The Fed’s balancing act
- The 25 basis point (bps) increase in the Federal Funds target range to 4.75%-5.00% will lift yields in Money Market Funds (MMFs) given their short duration profile and substantial positions held in overnight to one week maturities.
- Given the recent stress in the banking system, the Federal Reserve (Fed) has left the peak policy rate forecast for 2023 unchanged, acknowledging the need to balance financial stability with its dual mandate of price stability and full employment.
- The Federal Open Market Committee’s (FOMC’s) Summary of Economic Projections (SEP/”dots”) would seem to reinforce the view that we are approaching the end of the current tightening cycle. Managed Reserves portfolios have added high quality duration with this expectation in mind.
- Global Liquidity’s MMFs remain well-positioned to capture the uplift in overnight rates and are conservatively positioned with historically high levels of liquidity across the MMF platform.
March FOMC highlights
The FOMC maintained its firm stance against inflation by raising interest rates 25bps to 4.75%-5.00%, despite heightened financial stability risk. Interest on reserve balances (IORB) and the overnight reverse repo rate (RRP) were also increased by equivalent amounts to 4.9% and 4.8%, respectively.
The unanimous decision wasn’t without debate, as committee members weighed the impact of the recent banking sector challenges versus a continued strong labor market and sticky inflation. A pause was considered, but the FOMC believed that it was more important to use monetary policy action to address price stability and instead rely on other tools to keep financial stability in check.
The FOMC ultimately decided that a 25bps rate hike was appropriate. Notably, the committee adjusted its statement around the future policy path from "ongoing increases in the target range will be appropriate" to “some additional policy firming may be appropriate."
The last two weeks drastically changed the Fed’s future policy rate path, and the size of the hike was a little more than half of what was being priced in just prior to the closure of Silicon Valley Bank (SVB). According to Fed Chair Powell, it is believed that the recent tighter credit conditions are equivalent to one or more 25bp rate hikes, which is similar to what was ultimately priced out of the market for the March meeting.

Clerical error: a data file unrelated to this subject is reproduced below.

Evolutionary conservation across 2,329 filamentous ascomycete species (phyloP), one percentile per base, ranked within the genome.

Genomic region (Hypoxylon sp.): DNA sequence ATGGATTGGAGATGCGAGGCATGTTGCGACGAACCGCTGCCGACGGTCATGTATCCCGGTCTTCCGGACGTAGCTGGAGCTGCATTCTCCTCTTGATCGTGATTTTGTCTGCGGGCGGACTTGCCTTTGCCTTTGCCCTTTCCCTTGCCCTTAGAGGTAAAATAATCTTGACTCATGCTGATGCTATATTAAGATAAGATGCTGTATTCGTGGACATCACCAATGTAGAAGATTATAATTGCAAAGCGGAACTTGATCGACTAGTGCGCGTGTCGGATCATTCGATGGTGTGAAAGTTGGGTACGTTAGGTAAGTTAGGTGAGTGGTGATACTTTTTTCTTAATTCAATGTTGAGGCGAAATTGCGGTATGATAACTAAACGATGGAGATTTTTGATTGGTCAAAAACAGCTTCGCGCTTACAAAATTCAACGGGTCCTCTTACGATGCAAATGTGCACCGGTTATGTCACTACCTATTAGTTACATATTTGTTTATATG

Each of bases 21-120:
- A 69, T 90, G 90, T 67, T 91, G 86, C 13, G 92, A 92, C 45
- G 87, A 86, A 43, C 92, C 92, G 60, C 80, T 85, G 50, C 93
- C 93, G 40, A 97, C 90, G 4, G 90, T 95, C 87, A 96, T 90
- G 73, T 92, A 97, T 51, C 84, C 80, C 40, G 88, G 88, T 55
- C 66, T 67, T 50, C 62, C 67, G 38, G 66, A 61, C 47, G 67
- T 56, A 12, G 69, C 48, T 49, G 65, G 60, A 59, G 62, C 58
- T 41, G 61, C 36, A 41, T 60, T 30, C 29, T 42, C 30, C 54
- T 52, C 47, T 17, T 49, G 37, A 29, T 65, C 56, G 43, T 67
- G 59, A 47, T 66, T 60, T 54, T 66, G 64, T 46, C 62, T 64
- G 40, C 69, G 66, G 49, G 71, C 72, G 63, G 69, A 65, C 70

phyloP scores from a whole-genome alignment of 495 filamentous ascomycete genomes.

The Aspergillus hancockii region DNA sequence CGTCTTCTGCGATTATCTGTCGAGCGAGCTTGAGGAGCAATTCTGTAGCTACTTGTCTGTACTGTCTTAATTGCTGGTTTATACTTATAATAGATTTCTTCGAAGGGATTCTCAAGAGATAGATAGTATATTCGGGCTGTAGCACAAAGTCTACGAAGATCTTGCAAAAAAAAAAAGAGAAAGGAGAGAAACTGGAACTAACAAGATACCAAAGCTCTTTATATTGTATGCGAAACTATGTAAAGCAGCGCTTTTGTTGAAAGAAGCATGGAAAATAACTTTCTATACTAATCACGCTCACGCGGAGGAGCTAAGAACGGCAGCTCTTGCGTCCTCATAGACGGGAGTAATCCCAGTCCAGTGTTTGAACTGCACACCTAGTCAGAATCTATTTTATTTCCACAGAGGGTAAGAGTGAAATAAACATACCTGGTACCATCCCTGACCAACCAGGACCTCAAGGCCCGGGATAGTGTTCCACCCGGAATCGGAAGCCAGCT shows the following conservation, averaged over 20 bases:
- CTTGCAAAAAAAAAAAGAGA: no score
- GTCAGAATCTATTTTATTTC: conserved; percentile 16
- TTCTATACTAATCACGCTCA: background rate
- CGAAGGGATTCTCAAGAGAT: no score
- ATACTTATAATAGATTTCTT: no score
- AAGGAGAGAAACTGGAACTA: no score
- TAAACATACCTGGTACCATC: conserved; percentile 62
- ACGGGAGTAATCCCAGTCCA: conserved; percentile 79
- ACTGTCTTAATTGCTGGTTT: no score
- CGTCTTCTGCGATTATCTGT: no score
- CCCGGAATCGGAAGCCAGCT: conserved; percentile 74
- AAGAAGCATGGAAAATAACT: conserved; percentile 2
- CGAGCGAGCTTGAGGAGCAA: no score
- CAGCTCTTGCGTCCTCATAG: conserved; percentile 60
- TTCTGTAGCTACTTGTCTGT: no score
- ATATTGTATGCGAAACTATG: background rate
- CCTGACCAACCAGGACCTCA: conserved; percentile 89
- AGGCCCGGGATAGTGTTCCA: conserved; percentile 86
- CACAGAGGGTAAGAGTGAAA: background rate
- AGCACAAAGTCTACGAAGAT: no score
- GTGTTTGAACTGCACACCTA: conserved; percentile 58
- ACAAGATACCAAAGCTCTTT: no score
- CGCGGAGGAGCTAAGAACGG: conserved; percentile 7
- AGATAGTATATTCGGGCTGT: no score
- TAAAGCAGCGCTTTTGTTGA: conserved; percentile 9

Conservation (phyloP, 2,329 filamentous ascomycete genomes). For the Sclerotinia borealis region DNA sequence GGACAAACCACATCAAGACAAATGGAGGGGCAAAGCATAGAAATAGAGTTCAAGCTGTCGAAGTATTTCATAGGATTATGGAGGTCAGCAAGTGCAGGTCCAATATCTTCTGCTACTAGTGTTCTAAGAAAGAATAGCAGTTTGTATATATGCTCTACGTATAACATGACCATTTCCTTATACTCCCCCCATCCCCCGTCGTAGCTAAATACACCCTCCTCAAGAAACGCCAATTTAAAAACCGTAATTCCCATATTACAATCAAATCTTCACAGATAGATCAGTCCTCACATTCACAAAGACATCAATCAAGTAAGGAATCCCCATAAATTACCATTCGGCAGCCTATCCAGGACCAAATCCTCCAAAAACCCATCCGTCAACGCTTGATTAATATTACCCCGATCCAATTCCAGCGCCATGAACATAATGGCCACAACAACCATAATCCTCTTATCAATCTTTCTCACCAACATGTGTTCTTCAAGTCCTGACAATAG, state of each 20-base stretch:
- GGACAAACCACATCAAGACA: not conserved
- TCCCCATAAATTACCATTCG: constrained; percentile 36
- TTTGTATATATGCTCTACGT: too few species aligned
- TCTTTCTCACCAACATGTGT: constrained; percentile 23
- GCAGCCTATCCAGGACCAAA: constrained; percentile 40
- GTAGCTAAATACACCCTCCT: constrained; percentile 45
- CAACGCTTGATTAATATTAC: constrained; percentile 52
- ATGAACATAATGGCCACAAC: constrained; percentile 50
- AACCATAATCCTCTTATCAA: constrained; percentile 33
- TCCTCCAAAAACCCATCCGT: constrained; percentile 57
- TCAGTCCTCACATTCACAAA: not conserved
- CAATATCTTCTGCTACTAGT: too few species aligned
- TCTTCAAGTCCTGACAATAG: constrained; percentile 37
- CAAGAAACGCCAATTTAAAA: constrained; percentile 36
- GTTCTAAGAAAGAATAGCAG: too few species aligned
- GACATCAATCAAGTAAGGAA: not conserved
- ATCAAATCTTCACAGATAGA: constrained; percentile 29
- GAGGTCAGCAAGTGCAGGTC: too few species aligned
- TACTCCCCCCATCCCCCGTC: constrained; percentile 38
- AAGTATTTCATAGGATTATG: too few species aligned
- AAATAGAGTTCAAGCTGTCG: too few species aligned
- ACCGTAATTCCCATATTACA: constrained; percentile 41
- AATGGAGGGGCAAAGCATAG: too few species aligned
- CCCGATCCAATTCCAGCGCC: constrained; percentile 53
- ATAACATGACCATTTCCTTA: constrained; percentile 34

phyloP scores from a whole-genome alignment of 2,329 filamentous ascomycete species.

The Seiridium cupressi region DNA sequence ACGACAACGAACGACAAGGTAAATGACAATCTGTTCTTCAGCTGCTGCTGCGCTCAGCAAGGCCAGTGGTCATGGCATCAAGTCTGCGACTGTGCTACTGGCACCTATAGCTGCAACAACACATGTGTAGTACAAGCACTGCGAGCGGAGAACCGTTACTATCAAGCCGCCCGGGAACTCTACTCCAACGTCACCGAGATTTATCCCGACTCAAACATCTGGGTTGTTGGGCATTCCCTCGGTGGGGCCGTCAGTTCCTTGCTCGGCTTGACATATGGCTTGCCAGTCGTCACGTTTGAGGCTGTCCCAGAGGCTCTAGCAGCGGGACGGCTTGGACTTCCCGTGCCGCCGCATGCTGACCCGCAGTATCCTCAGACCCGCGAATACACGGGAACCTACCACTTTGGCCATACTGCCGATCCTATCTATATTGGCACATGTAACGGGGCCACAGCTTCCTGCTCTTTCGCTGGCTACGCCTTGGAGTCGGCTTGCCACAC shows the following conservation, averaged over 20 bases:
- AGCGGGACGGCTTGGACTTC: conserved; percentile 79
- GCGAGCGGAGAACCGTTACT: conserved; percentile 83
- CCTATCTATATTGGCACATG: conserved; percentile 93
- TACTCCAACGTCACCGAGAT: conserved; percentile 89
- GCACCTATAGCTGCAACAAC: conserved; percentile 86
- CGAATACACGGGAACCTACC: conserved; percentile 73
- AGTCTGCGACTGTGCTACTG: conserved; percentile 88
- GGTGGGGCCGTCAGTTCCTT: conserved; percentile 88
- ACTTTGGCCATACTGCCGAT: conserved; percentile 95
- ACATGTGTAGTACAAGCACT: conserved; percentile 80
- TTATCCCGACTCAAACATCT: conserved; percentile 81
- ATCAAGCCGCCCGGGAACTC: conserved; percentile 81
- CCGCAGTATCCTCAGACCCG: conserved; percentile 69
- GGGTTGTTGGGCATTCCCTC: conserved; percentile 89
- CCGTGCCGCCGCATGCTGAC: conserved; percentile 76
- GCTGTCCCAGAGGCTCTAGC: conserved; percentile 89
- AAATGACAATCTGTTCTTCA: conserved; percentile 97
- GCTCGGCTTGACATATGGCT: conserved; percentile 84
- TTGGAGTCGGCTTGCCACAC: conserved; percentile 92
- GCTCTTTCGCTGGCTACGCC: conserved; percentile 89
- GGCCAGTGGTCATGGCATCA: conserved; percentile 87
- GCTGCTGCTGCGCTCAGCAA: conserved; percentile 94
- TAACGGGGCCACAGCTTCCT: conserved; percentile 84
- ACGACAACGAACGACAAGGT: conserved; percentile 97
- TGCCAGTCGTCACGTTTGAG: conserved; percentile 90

On March 8, days prior to SVB’s closure, the market was pricing in about 43bps of hikes at the upcoming meeting with peak rates of about 5.69%. One week later, after the closure of SVB and Signature Bank and rising confidence issues in Credit Suisse, those expectations fell to about a 12bps hike for the March meeting, with peak rates falling to 4.52%. Since then, market expectations have moved higher with peak rates of about 4.93% as of March 22 and are relatively close to the Fed’s most recent 2023 year-end “dot plot” estimate of 5.125%.
However, the market and the Fed vary in their expectations for cuts this year. Immediately after the FOMC decision, the market had factored in nearly 63bps of cuts this year. By the end of the week, this expectation had risen to 88bps of cuts. The Fed, meanwhile, has no cuts factored into its base case scenario. Although the Fed continues to guide to a soft landing, the market believes that recent hikes may have gone too far when combined with the potential economic spillover from the banking issues. Nevertheless, it appears as if we are approaching the end of the current tightening cycle with perhaps one more 25bps hike in the future.
Exhibit 1: Fed fund futures implied overnight rate time series
Source: Bloomberg, as at March 22 2023.
The Fed made no adjustment to its balance sheet reduction, which continues to run in the background at a targeted pace of USD 95 billion a month (USD 60 billion in Treasuries and USD 35 billion in mortgages). Despite this ongoing reduction, the Fed's balance sheet has recently increased due to a rise in the usage of discount window borrowing by banks. The Fed believes that the market is not running into reserve shortages; rather, the increase was a direct result of heightened liquidity needs stemming from the recent banking sector challenges.
Implications for investors
We believe short-term cash investors should continue to welcome higher monetary policy rates and the Global Liquidity strategies remain well-positioned to capture the uplift in overnight rates and are conservatively positioned with historically high levels of liquidity across the various strategies.